There is no time like the present to learn how to appreciate wine. Capetonians are lucky enough to be surrounded by the finest vineyards South Africa has to offer. Wine production dates back as far as 8000 BC. An ancient winery unearthed in Armenia is believed to be the oldest winery, there was also grape residue discovered in Georgia and even a trail of vino all the way in Turkey.
The ancient art of wine-making has fascinated millions through the ages.
To better understand what goes into the highly-sophisticated art of producing wine, you should start at the very basic understanding of wine terms. Step one is to get acquainted with the words. Open up a bottle of wine and sip on a glass while trying to understand the meaning behind the words.
Acidity: Describes the sharp taste in your mouth, a crisp or almost sour flavour when sipping wine.
Aeration: Done by swirling wine around in a glass. This process exposes the wine to oxygen which softens the taste.
Aging: The process of keeping wine in tanks or barrels to refine the taste and advance the flavours.
Blend: This refers to combining more than one wine or grape together to make one wine.
Body: Most commonly used to explain the texture and weight of a wine when consumed. The body could be full, light or medium.
Clarity: Is about the wine’s reflective quality. It should be clear and bright without any haze.
Depth: This refers to the intensity and complexity of a wine, and the several layers of flavour. This includes the colour as well.
Dessert Wine: A type of wine with a high sugar content.
Estate Wine: Wines made from grapes grown on that very estate.
Fermentation: The process of yeast converting sugars to alcohol.
Fortified wine – Many styles of wines have been created by adding a distilled spirit. Sherry, Port, Vermouth and Marsala wine are examples of fortified wines.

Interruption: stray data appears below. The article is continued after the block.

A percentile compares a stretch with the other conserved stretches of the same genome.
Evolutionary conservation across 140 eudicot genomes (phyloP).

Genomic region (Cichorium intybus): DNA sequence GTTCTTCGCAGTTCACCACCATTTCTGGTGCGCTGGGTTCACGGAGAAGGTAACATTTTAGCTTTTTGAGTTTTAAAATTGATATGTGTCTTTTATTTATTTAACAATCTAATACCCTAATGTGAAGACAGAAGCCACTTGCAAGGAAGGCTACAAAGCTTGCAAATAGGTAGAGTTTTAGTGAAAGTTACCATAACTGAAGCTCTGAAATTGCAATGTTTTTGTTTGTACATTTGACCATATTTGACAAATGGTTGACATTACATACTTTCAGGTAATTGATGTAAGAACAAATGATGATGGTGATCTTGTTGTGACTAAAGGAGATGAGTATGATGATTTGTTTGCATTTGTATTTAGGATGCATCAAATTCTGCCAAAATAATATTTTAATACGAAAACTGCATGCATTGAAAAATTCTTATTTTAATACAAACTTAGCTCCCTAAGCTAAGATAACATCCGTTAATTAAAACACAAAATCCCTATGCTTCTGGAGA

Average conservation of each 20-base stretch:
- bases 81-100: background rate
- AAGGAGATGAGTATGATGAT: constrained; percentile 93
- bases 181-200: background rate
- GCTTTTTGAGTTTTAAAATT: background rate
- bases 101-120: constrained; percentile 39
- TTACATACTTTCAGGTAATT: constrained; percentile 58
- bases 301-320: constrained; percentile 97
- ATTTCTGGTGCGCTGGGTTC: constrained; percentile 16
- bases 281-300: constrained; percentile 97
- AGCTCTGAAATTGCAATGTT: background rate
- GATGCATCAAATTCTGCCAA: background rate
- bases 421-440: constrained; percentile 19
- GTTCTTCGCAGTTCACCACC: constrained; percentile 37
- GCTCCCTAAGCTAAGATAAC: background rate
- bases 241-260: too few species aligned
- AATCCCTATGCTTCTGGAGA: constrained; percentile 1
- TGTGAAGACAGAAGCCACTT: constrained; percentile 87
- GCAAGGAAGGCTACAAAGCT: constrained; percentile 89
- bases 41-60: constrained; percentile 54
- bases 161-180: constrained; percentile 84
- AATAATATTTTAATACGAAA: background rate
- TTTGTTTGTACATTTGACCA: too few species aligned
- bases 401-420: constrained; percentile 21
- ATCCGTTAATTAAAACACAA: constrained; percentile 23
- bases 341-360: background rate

Legs: If you swirl your wine, the legs refer to the streaks that roll down the glass when you stop. Many think it alludes to the sweetness or quality of the wine, this has been disproved.
Nose: The nose refers to the aroma of the bouquet of flavours found in a wine.
Oak: Wine is aged in oak barrels. Winemakers tell you about the type of oak the wine was aged in. Old oak means the flavouring is milder while new oak makes it stronger.
Pressing: The process of grapes being pressed and juices extracted during winemaking.
Residual Sugar: The amount of sugar remaining after fermentation takes place. Sweet wines have more residual sugars than dry wines.
Reserve – The winery’s best quality wines are called a reserve.
Red wine – Wine produced from black-skinned grapes. The colour varies from lighter to darker red.
Sediment: It is solid materials found in aged wines. Decanting the wine is a solution to leaving sediments behind.
Single vineyard – Wine created from grapes picked from a single vineyard.
Sommelier – A very knowledgeable person on the understanding of wine. Someone who has done extensive training and classes on the topic.
Sparkling wine – A wine with bubbles is referred to as a sparkling wine.
Structure – This refers to the acidity, alcohol content, tannins and flavours of a wine.
Tannins – Flavours from seeds, stems and skins of the grape are called tannins. It is the bitter part of the wine.
Table wine – A wine that is ready to drink, one that doesn’t cost too much but tastes good all the same.
Varietal – Refers to the type of grape used to produce a wine.
Vin – Is the French name for wine.
Vinification – The wine-making process of fermenting grapes into wine.
Vintage – Contrary to popular belief, the vintage is not the year in which the wine was bottled, it actually refers to the year in which the grapes were harvested for that bottle of wine.
Viticulture – The cultivation of grape vines.
White wine – This wine is fermented without the skins, from red or green grapes.
Wood aging – Wines are placed in wood barrels to soften the tannin and acid levels, as well as add woody flavours to it.
Yield: Refers to the overall productivity of a vineyard.